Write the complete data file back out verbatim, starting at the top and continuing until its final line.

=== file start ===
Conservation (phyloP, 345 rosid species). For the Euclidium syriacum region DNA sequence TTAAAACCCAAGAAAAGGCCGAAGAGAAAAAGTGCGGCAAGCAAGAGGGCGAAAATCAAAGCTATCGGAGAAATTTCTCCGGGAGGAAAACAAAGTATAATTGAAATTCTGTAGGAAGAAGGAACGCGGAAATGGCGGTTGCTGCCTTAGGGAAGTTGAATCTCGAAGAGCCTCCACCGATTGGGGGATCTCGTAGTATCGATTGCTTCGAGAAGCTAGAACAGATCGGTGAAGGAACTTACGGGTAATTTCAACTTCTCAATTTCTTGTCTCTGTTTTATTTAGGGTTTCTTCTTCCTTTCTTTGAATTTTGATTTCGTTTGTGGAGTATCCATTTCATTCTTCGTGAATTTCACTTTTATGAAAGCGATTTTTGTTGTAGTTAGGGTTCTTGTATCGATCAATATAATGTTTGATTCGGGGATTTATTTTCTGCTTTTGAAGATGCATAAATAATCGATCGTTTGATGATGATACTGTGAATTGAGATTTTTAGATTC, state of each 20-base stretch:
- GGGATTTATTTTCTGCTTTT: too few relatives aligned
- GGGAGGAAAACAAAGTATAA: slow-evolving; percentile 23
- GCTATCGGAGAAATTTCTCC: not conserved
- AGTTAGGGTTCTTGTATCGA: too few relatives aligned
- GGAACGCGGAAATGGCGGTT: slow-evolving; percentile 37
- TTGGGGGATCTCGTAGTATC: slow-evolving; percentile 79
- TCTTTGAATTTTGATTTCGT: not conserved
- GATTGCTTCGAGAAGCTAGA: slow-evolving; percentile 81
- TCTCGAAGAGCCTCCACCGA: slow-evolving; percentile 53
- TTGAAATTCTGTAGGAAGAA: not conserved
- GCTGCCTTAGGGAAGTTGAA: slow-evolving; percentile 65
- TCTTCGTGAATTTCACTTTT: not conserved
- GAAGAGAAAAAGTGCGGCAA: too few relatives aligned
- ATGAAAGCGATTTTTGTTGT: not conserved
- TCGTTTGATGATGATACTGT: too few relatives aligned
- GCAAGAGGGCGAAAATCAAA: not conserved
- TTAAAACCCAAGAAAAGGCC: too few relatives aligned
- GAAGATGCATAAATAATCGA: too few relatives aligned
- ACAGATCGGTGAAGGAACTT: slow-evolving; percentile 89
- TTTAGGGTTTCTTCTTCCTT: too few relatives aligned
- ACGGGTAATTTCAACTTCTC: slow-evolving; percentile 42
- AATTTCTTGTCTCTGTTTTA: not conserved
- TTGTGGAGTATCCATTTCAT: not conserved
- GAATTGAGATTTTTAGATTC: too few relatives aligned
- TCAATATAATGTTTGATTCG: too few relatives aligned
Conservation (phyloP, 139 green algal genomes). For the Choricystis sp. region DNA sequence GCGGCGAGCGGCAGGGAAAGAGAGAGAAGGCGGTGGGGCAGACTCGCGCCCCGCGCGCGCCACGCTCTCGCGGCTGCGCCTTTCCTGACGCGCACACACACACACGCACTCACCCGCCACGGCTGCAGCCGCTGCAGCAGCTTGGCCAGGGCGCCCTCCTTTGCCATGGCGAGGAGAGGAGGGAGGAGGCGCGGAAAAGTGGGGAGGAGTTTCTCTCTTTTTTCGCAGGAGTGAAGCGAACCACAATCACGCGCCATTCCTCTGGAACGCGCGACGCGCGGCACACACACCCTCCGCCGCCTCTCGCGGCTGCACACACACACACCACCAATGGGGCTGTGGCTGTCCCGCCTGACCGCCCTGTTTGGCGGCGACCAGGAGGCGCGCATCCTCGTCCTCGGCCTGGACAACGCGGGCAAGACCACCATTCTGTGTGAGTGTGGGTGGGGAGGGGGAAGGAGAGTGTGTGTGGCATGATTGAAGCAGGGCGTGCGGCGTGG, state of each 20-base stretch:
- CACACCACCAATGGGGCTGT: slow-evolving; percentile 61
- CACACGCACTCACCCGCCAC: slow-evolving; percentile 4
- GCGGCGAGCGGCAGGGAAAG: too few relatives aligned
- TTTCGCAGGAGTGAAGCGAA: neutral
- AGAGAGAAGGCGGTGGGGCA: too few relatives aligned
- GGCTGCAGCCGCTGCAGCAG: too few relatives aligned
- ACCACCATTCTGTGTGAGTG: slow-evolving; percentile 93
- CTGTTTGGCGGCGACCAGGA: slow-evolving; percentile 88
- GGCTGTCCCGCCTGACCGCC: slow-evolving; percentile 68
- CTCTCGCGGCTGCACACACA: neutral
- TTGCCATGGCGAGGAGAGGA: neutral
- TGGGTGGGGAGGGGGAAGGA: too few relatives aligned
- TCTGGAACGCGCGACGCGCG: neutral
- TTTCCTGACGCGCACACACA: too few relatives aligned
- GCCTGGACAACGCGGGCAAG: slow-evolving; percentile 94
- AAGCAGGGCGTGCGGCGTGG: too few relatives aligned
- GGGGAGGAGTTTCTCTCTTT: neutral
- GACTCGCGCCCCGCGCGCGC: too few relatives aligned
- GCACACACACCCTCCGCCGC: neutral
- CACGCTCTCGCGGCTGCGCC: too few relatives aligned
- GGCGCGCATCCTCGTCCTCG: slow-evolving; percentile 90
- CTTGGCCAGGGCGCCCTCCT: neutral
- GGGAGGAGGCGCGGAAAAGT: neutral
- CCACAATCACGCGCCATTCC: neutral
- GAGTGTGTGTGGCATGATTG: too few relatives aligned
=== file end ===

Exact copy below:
Conservation (phyloP, 345 rosid species). For the Euclidium syriacum region DNA sequence TTAAAACCCAAGAAAAGGCCGAAGAGAAAAAGTGCGGCAAGCAAGAGGGCGAAAATCAAAGCTATCGGAGAAATTTCTCCGGGAGGAAAACAAAGTATAATTGAAATTCTGTAGGAAGAAGGAACGCGGAAATGGCGGTTGCTGCCTTAGGGAAGTTGAATCTCGAAGAGCCTCCACCGATTGGGGGATCTCGTAGTATCGATTGCTTCGAGAAGCTAGAACAGATCGGTGAAGGAACTTACGGGTAATTTCAACTTCTCAATTTCTTGTCTCTGTTTTATTTAGGGTTTCTTCTTCCTTTCTTTGAATTTTGATTTCGTTTGTGGAGTATCCATTTCATTCTTCGTGAATTTCACTTTTATGAAAGCGATTTTTGTTGTAGTTAGGGTTCTTGTATCGATCAATATAATGTTTGATTCGGGGATTTATTTTCTGCTTTTGAAGATGCATAAATAATCGATCGTTTGATGATGATACTGTGAATTGAGATTTTTAGATTC, state of each 20-base stretch:
- GGGATTTATTTTCTGCTTTT: too few relatives aligned
- GGGAGGAAAACAAAGTATAA: slow-evolving; percentile 23
- GCTATCGGAGAAATTTCTCC: not conserved
- AGTTAGGGTTCTTGTATCGA: too few relatives aligned
- GGAACGCGGAAATGGCGGTT: slow-evolving; percentile 37
- TTGGGGGATCTCGTAGTATC: slow-evolving; percentile 79
- TCTTTGAATTTTGATTTCGT: not conserved
- GATTGCTTCGAGAAGCTAGA: slow-evolving; percentile 81
- TCTCGAAGAGCCTCCACCGA: slow-evolving; percentile 53
- TTGAAATTCTGTAGGAAGAA: not conserved
- GCTGCCTTAGGGAAGTTGAA: slow-evolving; percentile 65
- TCTTCGTGAATTTCACTTTT: not conserved
- GAAGAGAAAAAGTGCGGCAA: too few relatives aligned
- ATGAAAGCGATTTTTGTTGT: not conserved
- TCGTTTGATGATGATACTGT: too few relatives aligned
- GCAAGAGGGCGAAAATCAAA: not conserved
- TTAAAACCCAAGAAAAGGCC: too few relatives aligned
- GAAGATGCATAAATAATCGA: too few relatives aligned
- ACAGATCGGTGAAGGAACTT: slow-evolving; percentile 89
- TTTAGGGTTTCTTCTTCCTT: too few relatives aligned
- ACGGGTAATTTCAACTTCTC: slow-evolving; percentile 42
- AATTTCTTGTCTCTGTTTTA: not conserved
- TTGTGGAGTATCCATTTCAT: not conserved
- GAATTGAGATTTTTAGATTC: too few relatives aligned
- TCAATATAATGTTTGATTCG: too few relatives aligned
Conservation (phyloP, 139 green algal genomes). For the Choricystis sp. region DNA sequence GCGGCGAGCGGCAGGGAAAGAGAGAGAAGGCGGTGGGGCAGACTCGCGCCCCGCGCGCGCCACGCTCTCGCGGCTGCGCCTTTCCTGACGCGCACACACACACACGCACTCACCCGCCACGGCTGCAGCCGCTGCAGCAGCTTGGCCAGGGCGCCCTCCTTTGCCATGGCGAGGAGAGGAGGGAGGAGGCGCGGAAAAGTGGGGAGGAGTTTCTCTCTTTTTTCGCAGGAGTGAAGCGAACCACAATCACGCGCCATTCCTCTGGAACGCGCGACGCGCGGCACACACACCCTCCGCCGCCTCTCGCGGCTGCACACACACACACCACCAATGGGGCTGTGGCTGTCCCGCCTGACCGCCCTGTTTGGCGGCGACCAGGAGGCGCGCATCCTCGTCCTCGGCCTGGACAACGCGGGCAAGACCACCATTCTGTGTGAGTGTGGGTGGGGAGGGGGAAGGAGAGTGTGTGTGGCATGATTGAAGCAGGGCGTGCGGCGTGG, state of each 20-base stretch:
- CACACCACCAATGGGGCTGT: slow-evolving; percentile 61
- CACACGCACTCACCCGCCAC: slow-evolving; percentile 4
- GCGGCGAGCGGCAGGGAAAG: too few relatives aligned
- TTTCGCAGGAGTGAAGCGAA: neutral
- AGAGAGAAGGCGGTGGGGCA: too few relatives aligned
- GGCTGCAGCCGCTGCAGCAG: too few relatives aligned
- ACCACCATTCTGTGTGAGTG: slow-evolving; percentile 93
- CTGTTTGGCGGCGACCAGGA: slow-evolving; percentile 88
- GGCTGTCCCGCCTGACCGCC: slow-evolving; percentile 68
- CTCTCGCGGCTGCACACACA: neutral
- TTGCCATGGCGAGGAGAGGA: neutral
- TGGGTGGGGAGGGGGAAGGA: too few relatives aligned
- TCTGGAACGCGCGACGCGCG: neutral
- TTTCCTGACGCGCACACACA: too few relatives aligned
- GCCTGGACAACGCGGGCAAG: slow-evolving; percentile 94
- AAGCAGGGCGTGCGGCGTGG: too few relatives aligned
- GGGGAGGAGTTTCTCTCTTT: neutral
- GACTCGCGCCCCGCGCGCGC: too few relatives aligned
- GCACACACACCCTCCGCCGC: neutral
- CACGCTCTCGCGGCTGCGCC: too few relatives aligned
- GGCGCGCATCCTCGTCCTCG: slow-evolving; percentile 90
- CTTGGCCAGGGCGCCCTCCT: neutral
- GGGAGGAGGCGCGGAAAAGT: neutral
- CCACAATCACGCGCCATTCC: neutral
- GAGTGTGTGTGGCATGATTG: too few relatives aligned